Dad had a friend deliver an old well house to Old Town Road one day. It had come from a large estate and was quite the thing with lattice sides and a metal roof. Dad thought we would enjoy playing with it and he was so right. It was too heavy for us to carry to the backyard, so Kevin rigged up some kind of rolling device to move it. Somehow we managed to get it over to the far side of the brook. We played cowboys and Indians around it and shot at make-believe German soldiers through the lattice. When we were done with our pretending, our sister Mary Ellen and her friends took over the well house to put on lavish tea parties for their dolls. I thought it was the most awful fate in the world to be a girl and only get to play dumb girl games.

I marveled at Kevin's bridge-building ability, Brian's gardening dreams and Tim's wild inventions, since I lacked anything of this order to give. The brook was an imaginative place for me, although I wouldn't have used that phrase as a boy. There was a big maple by the brook and I believed a family of elves lived inside it. When I looked through a knothole I was sure I could see them seated at their small table eating lunch with their mother. It made me happy to think about this little family living inside a tree. My brother Kevin looked into the knothole once and said I was crazy. My brother Tim wanted to set up a camera to catch the elves on film. I insisted they really were there and I haven't changed my belief any since then. The world is inhabited by spirits for those who have the ability to see them.

When I sat on Kevin's bridge and looked down into the brook, I was hypnotized by the reflection of the blue sky and the shimmering splotches of sunlight on the water. The water striders left tiny circles as they skittered along the surface and the minnows darted across its sandy bottom. I didn't know then that I was profoundly touched by the beauty of nature. Where did this gift come from and why did it take me so long to realize it and value it? I guess we all have to sit by the river for a while in order to find our true selves. I dreamed of making something of myself in those youthful days, only to learn later that it was my dreams that made me. I've never really had to travel very far from my own backyard to find out what I truly loved.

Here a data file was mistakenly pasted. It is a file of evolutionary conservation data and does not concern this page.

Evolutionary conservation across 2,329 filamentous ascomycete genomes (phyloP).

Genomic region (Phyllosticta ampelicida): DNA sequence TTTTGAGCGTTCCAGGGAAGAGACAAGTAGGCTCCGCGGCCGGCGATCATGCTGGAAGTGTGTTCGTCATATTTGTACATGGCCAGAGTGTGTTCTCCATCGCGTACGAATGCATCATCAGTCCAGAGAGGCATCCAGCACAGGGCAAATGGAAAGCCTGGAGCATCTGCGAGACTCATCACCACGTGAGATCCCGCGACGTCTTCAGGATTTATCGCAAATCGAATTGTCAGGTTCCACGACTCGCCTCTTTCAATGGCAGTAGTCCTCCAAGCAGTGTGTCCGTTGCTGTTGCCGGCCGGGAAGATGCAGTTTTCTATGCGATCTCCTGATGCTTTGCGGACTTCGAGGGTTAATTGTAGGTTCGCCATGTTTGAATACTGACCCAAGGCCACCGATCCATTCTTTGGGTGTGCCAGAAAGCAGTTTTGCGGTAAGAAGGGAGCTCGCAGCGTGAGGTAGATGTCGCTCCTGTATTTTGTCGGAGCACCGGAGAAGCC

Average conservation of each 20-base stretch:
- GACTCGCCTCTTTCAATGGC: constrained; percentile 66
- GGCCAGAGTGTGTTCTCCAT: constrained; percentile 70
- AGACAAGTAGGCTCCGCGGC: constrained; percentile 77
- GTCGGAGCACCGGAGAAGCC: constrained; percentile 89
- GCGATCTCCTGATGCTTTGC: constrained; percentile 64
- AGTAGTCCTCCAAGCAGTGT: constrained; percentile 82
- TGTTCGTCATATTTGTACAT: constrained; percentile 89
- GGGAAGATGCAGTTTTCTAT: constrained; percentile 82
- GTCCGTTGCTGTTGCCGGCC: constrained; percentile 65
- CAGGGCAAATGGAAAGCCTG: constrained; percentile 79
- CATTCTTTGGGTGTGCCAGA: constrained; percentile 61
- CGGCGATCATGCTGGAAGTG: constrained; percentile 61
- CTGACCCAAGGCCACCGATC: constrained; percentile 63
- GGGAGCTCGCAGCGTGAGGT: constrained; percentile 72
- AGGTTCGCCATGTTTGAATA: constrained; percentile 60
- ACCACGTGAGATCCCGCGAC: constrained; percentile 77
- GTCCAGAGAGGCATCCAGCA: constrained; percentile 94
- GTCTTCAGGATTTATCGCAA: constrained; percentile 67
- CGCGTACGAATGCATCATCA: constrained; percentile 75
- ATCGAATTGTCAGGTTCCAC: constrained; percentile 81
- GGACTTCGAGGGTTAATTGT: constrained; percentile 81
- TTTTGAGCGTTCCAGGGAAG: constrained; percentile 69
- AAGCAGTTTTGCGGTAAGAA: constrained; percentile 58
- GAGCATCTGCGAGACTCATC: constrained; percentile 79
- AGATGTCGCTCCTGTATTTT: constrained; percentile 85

My mother was a country girl at heart and she did love the brook. She came to regret her youthful romanticism and began to refer to it with exasperation after we came along. "If you fall in that darn brook again, you'll stay in the house for the rest of the day!" Her directions were very clear to us. With seven children she had more than enough laundry to do every week and didn't want any extra courtesy of the brook. If you did fall in, you were in deep trouble -- especially if you were wearing your school pants and shoes. I remember her pulling me into the house once by the ear after I had tried to dry out my leather shoes by running around in my stocking feet.

Dad generally enjoyed the brook -- except when he played catch with his sons and we kept throwing the baseball in the water. The water was a good twenty feet away from where he stood, but we often managed to miss him by a wide margin. He'd stand with his Rawlings mitt making himself a target while calling out, "I'm here, I'm here!" The baseballs floated and bobbed downstream until we fished them out with a branch. After that, when we threw or caught the water-logged balls, they gave off a slight spray and smelled a little fishy. Dad especially dreaded the rainy season when the brook would overflow, flood the yard and then fill his basement. Sometimes he made us small wooden sailboats out of a crate, and we floated them from a cellar step where the water reached.

All the seasons of our childhood were bounded by the brook. Now it seems to me not a boundary at all, but rather the gateway to wonder that so often opened in the day to day happenings of our growing up years on Old Town Road.

Barry Wallace writes a weekly column for the Fairfield Citizen.